While assessing this nascent science, the report spends much of its time laying out a framework for how these programs can be designed and governed. It recommends that the U.S. Global Change Research Program (USGCRP), which coordinates federal climate research from the White House, leads the effort. Any research agenda should include studying the public perception, ethics, political, and socioeconomic trends that could encourage, or stem from, the use of solar geoengineering, the panel wrote. And, if designed right, this research, which would only amount to a few percent of overall climate science funding, should potentially generate results that could persuade regulators to bar certain experiments, Frumhoff says. “They should potentially have outcomes that could say, ‘This is not a good idea.’”
Scientific governance is not a traditional strong suit of USGCRP, which is most well known for producing the quadrennial National Climate Assessment. The report suggests it establish a standing advisory body for solar geoengineering that would include scientists, policymakers, and representatives from civil society to frequently review the program. It also suggests imposing a host of requirements on geoengineering researchers, including adhering to mandatory codes of conduct, creating a public registry of all funded projects, and seeking extensive public engagement.
The $200 million budget suggested by NASEM would be enough to include several aircraft campaigns, though these would not necessarily include any release of particles. However, certain things simply can’t be studied in the lab: for example, how a plume of particles behaves when released by an aircraft. Any such deliberate release would have to clear a high bar mandated in the report. And the panel recommends any such releases be limited to minute amounts, 100 times smaller as the smallest amount that could theoretically influence the environment or global temperature.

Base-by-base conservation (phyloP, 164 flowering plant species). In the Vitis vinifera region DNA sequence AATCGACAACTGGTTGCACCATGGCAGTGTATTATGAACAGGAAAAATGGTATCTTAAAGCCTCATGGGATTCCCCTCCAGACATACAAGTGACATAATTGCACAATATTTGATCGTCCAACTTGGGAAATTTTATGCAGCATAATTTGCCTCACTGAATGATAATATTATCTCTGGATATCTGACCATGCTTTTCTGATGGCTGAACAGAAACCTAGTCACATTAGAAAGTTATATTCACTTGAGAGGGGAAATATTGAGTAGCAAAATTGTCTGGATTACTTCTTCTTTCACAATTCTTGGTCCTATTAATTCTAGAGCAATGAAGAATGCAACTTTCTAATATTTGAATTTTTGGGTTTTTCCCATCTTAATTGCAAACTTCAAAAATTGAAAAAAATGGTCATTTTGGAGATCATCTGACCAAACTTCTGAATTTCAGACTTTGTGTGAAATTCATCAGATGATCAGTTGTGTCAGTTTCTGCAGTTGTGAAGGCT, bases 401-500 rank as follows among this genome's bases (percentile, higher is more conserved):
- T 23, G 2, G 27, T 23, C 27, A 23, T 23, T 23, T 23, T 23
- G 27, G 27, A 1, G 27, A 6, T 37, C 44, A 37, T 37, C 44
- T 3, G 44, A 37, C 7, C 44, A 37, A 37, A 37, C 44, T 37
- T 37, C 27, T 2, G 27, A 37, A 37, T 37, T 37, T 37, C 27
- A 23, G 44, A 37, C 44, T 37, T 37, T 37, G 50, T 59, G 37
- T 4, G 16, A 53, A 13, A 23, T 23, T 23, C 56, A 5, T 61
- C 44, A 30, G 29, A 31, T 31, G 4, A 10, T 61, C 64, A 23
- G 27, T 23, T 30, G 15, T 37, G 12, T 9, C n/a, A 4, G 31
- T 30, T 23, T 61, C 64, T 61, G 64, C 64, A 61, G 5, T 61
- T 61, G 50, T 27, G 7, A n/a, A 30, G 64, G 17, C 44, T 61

Current U.S. research into solar geoengineering is fractured and ad hoc. The last two federal spending bills, for the first time, provided $13 million in total funding to the National Oceanic and Atmospheric Administration to pursue such studies. The agency is planning to fly a lunch-box–size spectrometer on balloon flights in the stratosphere in a bid to capture a high-resolution view of long-lived, light-reflecting particles, with the first flight scheduled later this year. The rest of the money has, so far, gone to improving instrumentation, modeling of the stratosphere, and studies of marine aerosol-cloud interactions, a longstanding research question.
Without a strong U.S. government role, philanthropy has filled the void. Bill Gates has supported a project at Harvard University, called the Stratospheric Controlled Perturbation Experiment (SCoPEx), that is seeking to test its experimental balloon rig, with no injection of particles, above Sweden this year. That proposal is pending before its independent review board, which earlier this year delayed a decision following an outcry from Swedish environmental groups. Meanwhile, last year SilverLining, a nongovernmental organization dedicated to supporting solar geoengineering research, announced $3 million in support to five research labs, largely focused on modeling.
The panel’s recommendation of an integrated research effort is “thrilling,” and its governance recommendations are actionable, incremental, and well-reasoned, says David Keith, a Harvard energy and climate scientist and one of SCoPEx’s lead scientists. But it’s also not the first time an august body has recommended such research, he notes; other bodies have issued similar, though less ambitious, suggestions stretching back to the early 1990s. “The big question,” Keith says, “is will it happen?”